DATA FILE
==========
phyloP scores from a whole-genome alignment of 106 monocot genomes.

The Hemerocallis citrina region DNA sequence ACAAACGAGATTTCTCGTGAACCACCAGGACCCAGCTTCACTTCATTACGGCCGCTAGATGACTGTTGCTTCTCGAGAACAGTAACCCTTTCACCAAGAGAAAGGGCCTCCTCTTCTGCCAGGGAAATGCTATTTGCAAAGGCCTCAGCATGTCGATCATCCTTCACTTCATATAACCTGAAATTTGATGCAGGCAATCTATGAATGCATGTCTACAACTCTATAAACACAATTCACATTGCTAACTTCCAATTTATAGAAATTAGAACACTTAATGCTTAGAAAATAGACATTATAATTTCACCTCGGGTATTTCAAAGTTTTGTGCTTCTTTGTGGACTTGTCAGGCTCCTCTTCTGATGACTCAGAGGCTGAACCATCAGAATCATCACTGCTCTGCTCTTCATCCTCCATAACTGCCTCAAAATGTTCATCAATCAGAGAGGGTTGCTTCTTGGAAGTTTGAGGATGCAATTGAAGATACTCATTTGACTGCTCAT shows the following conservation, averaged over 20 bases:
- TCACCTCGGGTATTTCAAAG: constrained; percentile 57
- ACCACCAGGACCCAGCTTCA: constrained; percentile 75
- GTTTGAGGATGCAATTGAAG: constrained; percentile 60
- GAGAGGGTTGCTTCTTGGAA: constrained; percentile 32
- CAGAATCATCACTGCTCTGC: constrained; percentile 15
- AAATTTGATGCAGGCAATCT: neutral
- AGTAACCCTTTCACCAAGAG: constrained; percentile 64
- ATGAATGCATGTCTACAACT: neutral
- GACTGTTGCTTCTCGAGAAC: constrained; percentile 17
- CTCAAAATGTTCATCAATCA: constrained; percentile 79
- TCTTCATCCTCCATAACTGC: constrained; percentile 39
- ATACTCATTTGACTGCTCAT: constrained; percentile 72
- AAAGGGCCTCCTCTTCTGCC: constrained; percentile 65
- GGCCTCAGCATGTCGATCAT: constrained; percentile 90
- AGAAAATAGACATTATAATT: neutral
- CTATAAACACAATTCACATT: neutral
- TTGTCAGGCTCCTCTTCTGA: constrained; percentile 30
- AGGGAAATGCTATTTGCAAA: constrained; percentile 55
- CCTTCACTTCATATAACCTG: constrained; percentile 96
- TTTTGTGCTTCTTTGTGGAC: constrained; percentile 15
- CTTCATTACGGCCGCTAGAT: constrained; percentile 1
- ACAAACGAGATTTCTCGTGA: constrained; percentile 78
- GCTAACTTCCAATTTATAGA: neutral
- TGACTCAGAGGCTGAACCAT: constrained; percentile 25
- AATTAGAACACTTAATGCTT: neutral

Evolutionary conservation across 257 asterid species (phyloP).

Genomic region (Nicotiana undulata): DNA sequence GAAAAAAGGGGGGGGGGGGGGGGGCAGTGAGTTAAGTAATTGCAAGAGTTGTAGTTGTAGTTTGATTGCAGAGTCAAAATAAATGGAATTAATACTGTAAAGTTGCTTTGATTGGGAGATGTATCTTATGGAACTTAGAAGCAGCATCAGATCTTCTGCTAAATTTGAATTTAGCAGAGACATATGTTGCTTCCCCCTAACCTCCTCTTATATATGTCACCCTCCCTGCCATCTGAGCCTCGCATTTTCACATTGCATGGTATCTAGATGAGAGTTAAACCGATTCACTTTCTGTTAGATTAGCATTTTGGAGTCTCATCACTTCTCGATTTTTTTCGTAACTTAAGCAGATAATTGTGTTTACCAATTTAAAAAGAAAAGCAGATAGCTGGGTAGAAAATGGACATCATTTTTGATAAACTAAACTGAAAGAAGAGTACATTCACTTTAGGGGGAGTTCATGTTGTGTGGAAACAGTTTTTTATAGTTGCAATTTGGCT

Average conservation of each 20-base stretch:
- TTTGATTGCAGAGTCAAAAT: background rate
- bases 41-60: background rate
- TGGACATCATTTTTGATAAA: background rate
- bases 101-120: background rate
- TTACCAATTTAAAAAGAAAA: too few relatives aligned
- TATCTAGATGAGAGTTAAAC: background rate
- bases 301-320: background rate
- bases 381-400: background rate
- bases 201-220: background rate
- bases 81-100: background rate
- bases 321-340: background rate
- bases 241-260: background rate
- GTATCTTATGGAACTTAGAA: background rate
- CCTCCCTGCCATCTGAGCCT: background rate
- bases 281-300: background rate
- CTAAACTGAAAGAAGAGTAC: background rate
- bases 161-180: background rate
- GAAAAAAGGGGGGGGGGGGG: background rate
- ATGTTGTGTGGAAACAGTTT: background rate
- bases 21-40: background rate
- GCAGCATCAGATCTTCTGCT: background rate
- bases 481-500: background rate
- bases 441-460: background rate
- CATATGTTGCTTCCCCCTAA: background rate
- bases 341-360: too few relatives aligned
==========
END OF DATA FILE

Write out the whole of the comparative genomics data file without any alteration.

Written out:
phyloP scores from a whole-genome alignment of 106 monocot genomes.

The Hemerocallis citrina region DNA sequence ACAAACGAGATTTCTCGTGAACCACCAGGACCCAGCTTCACTTCATTACGGCCGCTAGATGACTGTTGCTTCTCGAGAACAGTAACCCTTTCACCAAGAGAAAGGGCCTCCTCTTCTGCCAGGGAAATGCTATTTGCAAAGGCCTCAGCATGTCGATCATCCTTCACTTCATATAACCTGAAATTTGATGCAGGCAATCTATGAATGCATGTCTACAACTCTATAAACACAATTCACATTGCTAACTTCCAATTTATAGAAATTAGAACACTTAATGCTTAGAAAATAGACATTATAATTTCACCTCGGGTATTTCAAAGTTTTGTGCTTCTTTGTGGACTTGTCAGGCTCCTCTTCTGATGACTCAGAGGCTGAACCATCAGAATCATCACTGCTCTGCTCTTCATCCTCCATAACTGCCTCAAAATGTTCATCAATCAGAGAGGGTTGCTTCTTGGAAGTTTGAGGATGCAATTGAAGATACTCATTTGACTGCTCAT shows the following conservation, averaged over 20 bases:
- TCACCTCGGGTATTTCAAAG: constrained; percentile 57
- ACCACCAGGACCCAGCTTCA: constrained; percentile 75
- GTTTGAGGATGCAATTGAAG: constrained; percentile 60
- GAGAGGGTTGCTTCTTGGAA: constrained; percentile 32
- CAGAATCATCACTGCTCTGC: constrained; percentile 15
- AAATTTGATGCAGGCAATCT: neutral
- AGTAACCCTTTCACCAAGAG: constrained; percentile 64
- ATGAATGCATGTCTACAACT: neutral
- GACTGTTGCTTCTCGAGAAC: constrained; percentile 17
- CTCAAAATGTTCATCAATCA: constrained; percentile 79
- TCTTCATCCTCCATAACTGC: constrained; percentile 39
- ATACTCATTTGACTGCTCAT: constrained; percentile 72
- AAAGGGCCTCCTCTTCTGCC: constrained; percentile 65
- GGCCTCAGCATGTCGATCAT: constrained; percentile 90
- AGAAAATAGACATTATAATT: neutral
- CTATAAACACAATTCACATT: neutral
- TTGTCAGGCTCCTCTTCTGA: constrained; percentile 30
- AGGGAAATGCTATTTGCAAA: constrained; percentile 55
- CCTTCACTTCATATAACCTG: constrained; percentile 96
- TTTTGTGCTTCTTTGTGGAC: constrained; percentile 15
- CTTCATTACGGCCGCTAGAT: constrained; percentile 1
- ACAAACGAGATTTCTCGTGA: constrained; percentile 78
- GCTAACTTCCAATTTATAGA: neutral
- TGACTCAGAGGCTGAACCAT: constrained; percentile 25
- AATTAGAACACTTAATGCTT: neutral

Evolutionary conservation across 257 asterid species (phyloP).

Genomic region (Nicotiana undulata): DNA sequence GAAAAAAGGGGGGGGGGGGGGGGGCAGTGAGTTAAGTAATTGCAAGAGTTGTAGTTGTAGTTTGATTGCAGAGTCAAAATAAATGGAATTAATACTGTAAAGTTGCTTTGATTGGGAGATGTATCTTATGGAACTTAGAAGCAGCATCAGATCTTCTGCTAAATTTGAATTTAGCAGAGACATATGTTGCTTCCCCCTAACCTCCTCTTATATATGTCACCCTCCCTGCCATCTGAGCCTCGCATTTTCACATTGCATGGTATCTAGATGAGAGTTAAACCGATTCACTTTCTGTTAGATTAGCATTTTGGAGTCTCATCACTTCTCGATTTTTTTCGTAACTTAAGCAGATAATTGTGTTTACCAATTTAAAAAGAAAAGCAGATAGCTGGGTAGAAAATGGACATCATTTTTGATAAACTAAACTGAAAGAAGAGTACATTCACTTTAGGGGGAGTTCATGTTGTGTGGAAACAGTTTTTTATAGTTGCAATTTGGCT

Average conservation of each 20-base stretch:
- TTTGATTGCAGAGTCAAAAT: background rate
- bases 41-60: background rate
- TGGACATCATTTTTGATAAA: background rate
- bases 101-120: background rate
- TTACCAATTTAAAAAGAAAA: too few relatives aligned
- TATCTAGATGAGAGTTAAAC: background rate
- bases 301-320: background rate
- bases 381-400: background rate
- bases 201-220: background rate
- bases 81-100: background rate
- bases 321-340: background rate
- bases 241-260: background rate
- GTATCTTATGGAACTTAGAA: background rate
- CCTCCCTGCCATCTGAGCCT: background rate
- bases 281-300: background rate
- CTAAACTGAAAGAAGAGTAC: background rate
- bases 161-180: background rate
- GAAAAAAGGGGGGGGGGGGG: background rate
- ATGTTGTGTGGAAACAGTTT: background rate
- bases 21-40: background rate
- GCAGCATCAGATCTTCTGCT: background rate
- bases 481-500: background rate
- bases 441-460: background rate
- CATATGTTGCTTCCCCCTAA: background rate
- bases 341-360: too few relatives aligned